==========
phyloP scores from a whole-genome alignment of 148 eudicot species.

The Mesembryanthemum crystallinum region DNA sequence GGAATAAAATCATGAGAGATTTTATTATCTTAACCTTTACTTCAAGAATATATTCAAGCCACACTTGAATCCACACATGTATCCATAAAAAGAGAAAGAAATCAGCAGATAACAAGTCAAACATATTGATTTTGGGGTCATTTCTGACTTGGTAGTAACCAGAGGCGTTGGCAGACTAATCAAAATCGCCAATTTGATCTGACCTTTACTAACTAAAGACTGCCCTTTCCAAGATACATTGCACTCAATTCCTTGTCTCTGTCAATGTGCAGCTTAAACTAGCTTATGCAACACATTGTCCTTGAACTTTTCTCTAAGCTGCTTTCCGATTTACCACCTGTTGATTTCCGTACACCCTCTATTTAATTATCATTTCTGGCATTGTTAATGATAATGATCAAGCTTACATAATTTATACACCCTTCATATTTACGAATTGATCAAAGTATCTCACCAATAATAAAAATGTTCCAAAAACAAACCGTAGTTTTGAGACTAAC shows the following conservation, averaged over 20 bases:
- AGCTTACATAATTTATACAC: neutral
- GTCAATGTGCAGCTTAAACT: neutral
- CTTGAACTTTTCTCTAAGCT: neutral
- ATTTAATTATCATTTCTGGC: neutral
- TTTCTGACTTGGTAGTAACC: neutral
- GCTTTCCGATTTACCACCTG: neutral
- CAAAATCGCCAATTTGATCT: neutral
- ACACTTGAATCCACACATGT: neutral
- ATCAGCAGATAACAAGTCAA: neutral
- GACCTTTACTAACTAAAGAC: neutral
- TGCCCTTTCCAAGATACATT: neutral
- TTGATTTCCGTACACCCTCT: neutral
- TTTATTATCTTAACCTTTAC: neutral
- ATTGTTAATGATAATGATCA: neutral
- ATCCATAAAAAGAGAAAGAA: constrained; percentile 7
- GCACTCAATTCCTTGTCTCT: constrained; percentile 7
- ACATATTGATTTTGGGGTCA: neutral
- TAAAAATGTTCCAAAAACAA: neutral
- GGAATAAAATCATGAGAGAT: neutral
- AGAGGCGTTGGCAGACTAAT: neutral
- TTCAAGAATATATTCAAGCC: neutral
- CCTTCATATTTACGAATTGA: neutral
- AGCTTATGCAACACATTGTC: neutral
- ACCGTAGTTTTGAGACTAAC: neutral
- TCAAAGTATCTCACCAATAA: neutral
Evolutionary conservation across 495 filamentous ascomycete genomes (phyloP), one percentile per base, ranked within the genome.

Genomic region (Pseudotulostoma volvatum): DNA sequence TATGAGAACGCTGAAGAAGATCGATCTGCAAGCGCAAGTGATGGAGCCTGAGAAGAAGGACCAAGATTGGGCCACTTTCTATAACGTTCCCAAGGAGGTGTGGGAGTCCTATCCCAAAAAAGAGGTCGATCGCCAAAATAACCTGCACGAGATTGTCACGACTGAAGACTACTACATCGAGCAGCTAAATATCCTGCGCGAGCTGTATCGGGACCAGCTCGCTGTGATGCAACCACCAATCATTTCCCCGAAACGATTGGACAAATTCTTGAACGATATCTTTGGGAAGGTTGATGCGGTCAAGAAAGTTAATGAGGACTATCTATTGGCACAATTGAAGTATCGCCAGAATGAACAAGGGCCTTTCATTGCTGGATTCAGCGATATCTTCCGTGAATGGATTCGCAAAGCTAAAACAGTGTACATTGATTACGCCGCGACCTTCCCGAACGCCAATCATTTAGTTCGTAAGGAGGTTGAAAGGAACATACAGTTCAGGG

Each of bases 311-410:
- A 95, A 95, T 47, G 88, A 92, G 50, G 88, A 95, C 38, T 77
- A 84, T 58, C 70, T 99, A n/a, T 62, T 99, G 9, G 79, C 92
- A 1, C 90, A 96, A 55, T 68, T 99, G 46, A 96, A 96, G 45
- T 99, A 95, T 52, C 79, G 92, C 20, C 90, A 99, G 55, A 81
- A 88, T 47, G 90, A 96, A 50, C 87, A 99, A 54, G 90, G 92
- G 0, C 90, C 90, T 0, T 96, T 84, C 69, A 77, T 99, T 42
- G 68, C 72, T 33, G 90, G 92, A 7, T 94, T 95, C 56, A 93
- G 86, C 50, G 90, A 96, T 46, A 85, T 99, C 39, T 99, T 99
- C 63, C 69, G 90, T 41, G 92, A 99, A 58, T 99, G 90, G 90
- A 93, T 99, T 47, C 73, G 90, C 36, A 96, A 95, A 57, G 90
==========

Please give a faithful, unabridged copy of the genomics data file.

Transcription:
phyloP scores from a whole-genome alignment of 148 eudicot species.

The Mesembryanthemum crystallinum region DNA sequence GGAATAAAATCATGAGAGATTTTATTATCTTAACCTTTACTTCAAGAATATATTCAAGCCACACTTGAATCCACACATGTATCCATAAAAAGAGAAAGAAATCAGCAGATAACAAGTCAAACATATTGATTTTGGGGTCATTTCTGACTTGGTAGTAACCAGAGGCGTTGGCAGACTAATCAAAATCGCCAATTTGATCTGACCTTTACTAACTAAAGACTGCCCTTTCCAAGATACATTGCACTCAATTCCTTGTCTCTGTCAATGTGCAGCTTAAACTAGCTTATGCAACACATTGTCCTTGAACTTTTCTCTAAGCTGCTTTCCGATTTACCACCTGTTGATTTCCGTACACCCTCTATTTAATTATCATTTCTGGCATTGTTAATGATAATGATCAAGCTTACATAATTTATACACCCTTCATATTTACGAATTGATCAAAGTATCTCACCAATAATAAAAATGTTCCAAAAACAAACCGTAGTTTTGAGACTAAC shows the following conservation, averaged over 20 bases:
- AGCTTACATAATTTATACAC: neutral
- GTCAATGTGCAGCTTAAACT: neutral
- CTTGAACTTTTCTCTAAGCT: neutral
- ATTTAATTATCATTTCTGGC: neutral
- TTTCTGACTTGGTAGTAACC: neutral
- GCTTTCCGATTTACCACCTG: neutral
- CAAAATCGCCAATTTGATCT: neutral
- ACACTTGAATCCACACATGT: neutral
- ATCAGCAGATAACAAGTCAA: neutral
- GACCTTTACTAACTAAAGAC: neutral
- TGCCCTTTCCAAGATACATT: neutral
- TTGATTTCCGTACACCCTCT: neutral
- TTTATTATCTTAACCTTTAC: neutral
- ATTGTTAATGATAATGATCA: neutral
- ATCCATAAAAAGAGAAAGAA: constrained; percentile 7
- GCACTCAATTCCTTGTCTCT: constrained; percentile 7
- ACATATTGATTTTGGGGTCA: neutral
- TAAAAATGTTCCAAAAACAA: neutral
- GGAATAAAATCATGAGAGAT: neutral
- AGAGGCGTTGGCAGACTAAT: neutral
- TTCAAGAATATATTCAAGCC: neutral
- CCTTCATATTTACGAATTGA: neutral
- AGCTTATGCAACACATTGTC: neutral
- ACCGTAGTTTTGAGACTAAC: neutral
- TCAAAGTATCTCACCAATAA: neutral
Evolutionary conservation across 495 filamentous ascomycete genomes (phyloP), one percentile per base, ranked within the genome.

Genomic region (Pseudotulostoma volvatum): DNA sequence TATGAGAACGCTGAAGAAGATCGATCTGCAAGCGCAAGTGATGGAGCCTGAGAAGAAGGACCAAGATTGGGCCACTTTCTATAACGTTCCCAAGGAGGTGTGGGAGTCCTATCCCAAAAAAGAGGTCGATCGCCAAAATAACCTGCACGAGATTGTCACGACTGAAGACTACTACATCGAGCAGCTAAATATCCTGCGCGAGCTGTATCGGGACCAGCTCGCTGTGATGCAACCACCAATCATTTCCCCGAAACGATTGGACAAATTCTTGAACGATATCTTTGGGAAGGTTGATGCGGTCAAGAAAGTTAATGAGGACTATCTATTGGCACAATTGAAGTATCGCCAGAATGAACAAGGGCCTTTCATTGCTGGATTCAGCGATATCTTCCGTGAATGGATTCGCAAAGCTAAAACAGTGTACATTGATTACGCCGCGACCTTCCCGAACGCCAATCATTTAGTTCGTAAGGAGGTTGAAAGGAACATACAGTTCAGGG

Each of bases 311-410:
- A 95, A 95, T 47, G 88, A 92, G 50, G 88, A 95, C 38, T 77
- A 84, T 58, C 70, T 99, A n/a, T 62, T 99, G 9, G 79, C 92
- A 1, C 90, A 96, A 55, T 68, T 99, G 46, A 96, A 96, G 45
- T 99, A 95, T 52, C 79, G 92, C 20, C 90, A 99, G 55, A 81
- A 88, T 47, G 90, A 96, A 50, C 87, A 99, A 54, G 90, G 92
- G 0, C 90, C 90, T 0, T 96, T 84, C 69, A 77, T 99, T 42
- G 68, C 72, T 33, G 90, G 92, A 7, T 94, T 95, C 56, A 93
- G 86, C 50, G 90, A 96, T 46, A 85, T 99, C 39, T 99, T 99
- C 63, C 69, G 90, T 41, G 92, A 99, A 58, T 99, G 90, G 90
- A 93, T 99, T 47, C 73, G 90, C 36, A 96, A 95, A 57, G 90